How to Organize a Home Filing System in 7 Steps

  • 01 of 07

    How to Organize Important Documents at Home

    White office shelves with folders and different stationery, close up
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    The struggle is real: managing important documents and paper clutter is the pits. That’s why it’s crucial to set up an easy, doable home filing system that you will actually use––a personal filing system only works if you keep up with it!

    This is a weekend project. Don't start it on a weeknight after a long day of work or school. Start this one on a Saturday or Sunday morning armed with a cup of coffee or tea, and a let’s-get-this-done attitude.  

    What You’ll Need:

    • Filing cabinet or file box 
    • Hanging file folders
    • Desktop file holder
    • Shredder
    • Recycling bin
    • File folders
    • Label maker or pen
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  • 02 of 07

    Gather All of Your Papers Together in One Spot

    A sorted filing system
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    The first step in setting up a home filing system is to corral all of your files and papers into the same space so you can sort, recycle, and shred. Having everything in one spot has the following advantages:

    • It will keep you focused on the task at hand. If you have all of your supplies and all of your papers in one place, you really have no excuse but to dig in.
    • You'll be more thorough. Doing a sweep of your home upfront means you won't have to repeat the task a few weeks from now when you find a forgotten stack of papers in the laundry room.

    A few places to look for papers, other than the obvious desk drawers, filing cabinets, and mail pile:

    • The living room. Papers tend to pile up in the living room when we don't know what to do with them.
    • Bags. Backpacks, work bags, handbags, gym bags, and suitcases all have a tendency to accumulate papers.
    • The Kitchen. Paper piles have a way of ending up in the kitchen. This is because the kitchen is often the first place we head when we come home.  

    Choose a good spot where you can create five piles. This may be the kitchen table, the guest room bed, or your desk if it’s large enough. The floor works too.

    If you have so many papers your piles may topple over, use bins or cardboard boxes. Label them to keep them separate and to avoid mistakes like accidentally tossing last year’s tax returns into the recycle box.

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  • 03 of 07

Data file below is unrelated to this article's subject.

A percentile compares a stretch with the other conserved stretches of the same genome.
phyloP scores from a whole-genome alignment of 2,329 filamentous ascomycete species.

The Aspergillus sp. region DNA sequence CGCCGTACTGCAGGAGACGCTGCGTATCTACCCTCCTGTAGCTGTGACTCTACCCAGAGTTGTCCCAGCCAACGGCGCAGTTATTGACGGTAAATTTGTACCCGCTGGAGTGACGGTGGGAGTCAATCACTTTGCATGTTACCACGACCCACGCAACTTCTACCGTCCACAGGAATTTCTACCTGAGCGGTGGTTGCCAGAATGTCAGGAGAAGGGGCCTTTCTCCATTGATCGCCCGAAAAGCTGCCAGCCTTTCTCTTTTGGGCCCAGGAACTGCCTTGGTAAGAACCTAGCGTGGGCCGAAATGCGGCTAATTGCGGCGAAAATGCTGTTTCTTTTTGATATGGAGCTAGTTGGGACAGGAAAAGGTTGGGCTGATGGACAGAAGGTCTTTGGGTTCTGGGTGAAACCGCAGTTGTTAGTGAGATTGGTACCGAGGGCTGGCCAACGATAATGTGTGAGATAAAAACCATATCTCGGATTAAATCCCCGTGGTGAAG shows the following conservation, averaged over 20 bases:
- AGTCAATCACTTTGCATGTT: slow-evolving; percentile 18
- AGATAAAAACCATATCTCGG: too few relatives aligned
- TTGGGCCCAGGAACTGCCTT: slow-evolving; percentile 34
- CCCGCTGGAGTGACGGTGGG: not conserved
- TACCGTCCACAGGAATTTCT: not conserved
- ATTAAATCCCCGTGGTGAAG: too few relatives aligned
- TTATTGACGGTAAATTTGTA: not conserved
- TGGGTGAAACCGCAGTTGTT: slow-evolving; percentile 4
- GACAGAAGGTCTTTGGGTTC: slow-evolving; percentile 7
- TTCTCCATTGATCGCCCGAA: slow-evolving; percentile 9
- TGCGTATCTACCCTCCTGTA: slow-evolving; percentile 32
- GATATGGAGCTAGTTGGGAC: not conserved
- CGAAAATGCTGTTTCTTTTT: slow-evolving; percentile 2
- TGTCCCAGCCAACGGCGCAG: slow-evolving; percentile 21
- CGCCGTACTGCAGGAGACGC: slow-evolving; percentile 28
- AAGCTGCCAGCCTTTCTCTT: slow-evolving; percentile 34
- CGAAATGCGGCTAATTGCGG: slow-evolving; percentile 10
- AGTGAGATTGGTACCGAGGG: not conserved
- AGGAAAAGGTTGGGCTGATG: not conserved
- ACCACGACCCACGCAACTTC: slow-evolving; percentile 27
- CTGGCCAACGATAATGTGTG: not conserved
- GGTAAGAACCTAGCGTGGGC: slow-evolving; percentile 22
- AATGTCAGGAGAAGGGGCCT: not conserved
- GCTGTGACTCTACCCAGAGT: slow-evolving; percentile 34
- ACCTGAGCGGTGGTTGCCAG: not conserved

Separate Your Papers Into Five Categories

    Papers stacked and separated into five categories
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    Make a decision about each piece of paper––no putting it off and saving it for later. Every document will go into one of these five categories:

    Action

    ​​These are the papers you need to take action on and then discard. Don’t confuse these with documents that go in the household category. Household documents are filed permanently; action files are used once and then discarded. 

    Examples: invitations, parking tickets, appointment reminders, homework, and bills.

    Archive

    ​Papers or documents you need to hang onto, but you don’t need to reference more than once or twice a year. 

    Examples: tax returns, medical records, academic records, proof you participated in jury duty, deeds, leases, warranties, and contracts.

    Household

    These are papers you use to keep your house (and life) running.

    Examples: coupons, recipes, user manuals, receipts for this years’ taxes, and documents for upcoming travel. 

    Recycle

    ​​Papers and documents that don’t fall into any of the categories above and contain no personal information. 

    Examples: Junk mail, worksheets from a seminar you’re no longer interested in, newspapers, magazines, old homework you don’t need, and used envelopes.

    Shred

    Papers and documents that do not fall into the first three categories, but contain personal identifying information.

    Example: Credit card offers, old bank statements, and bills.

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  • 04 of 07

    Declutter and Discard Documents and Files You No Longer Need

    Paper filing system
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    Your biggest pile will be recycle. Recycle these papers first—the goal here is to whittle down the amount of paper you’re dealing with as quickly as possible.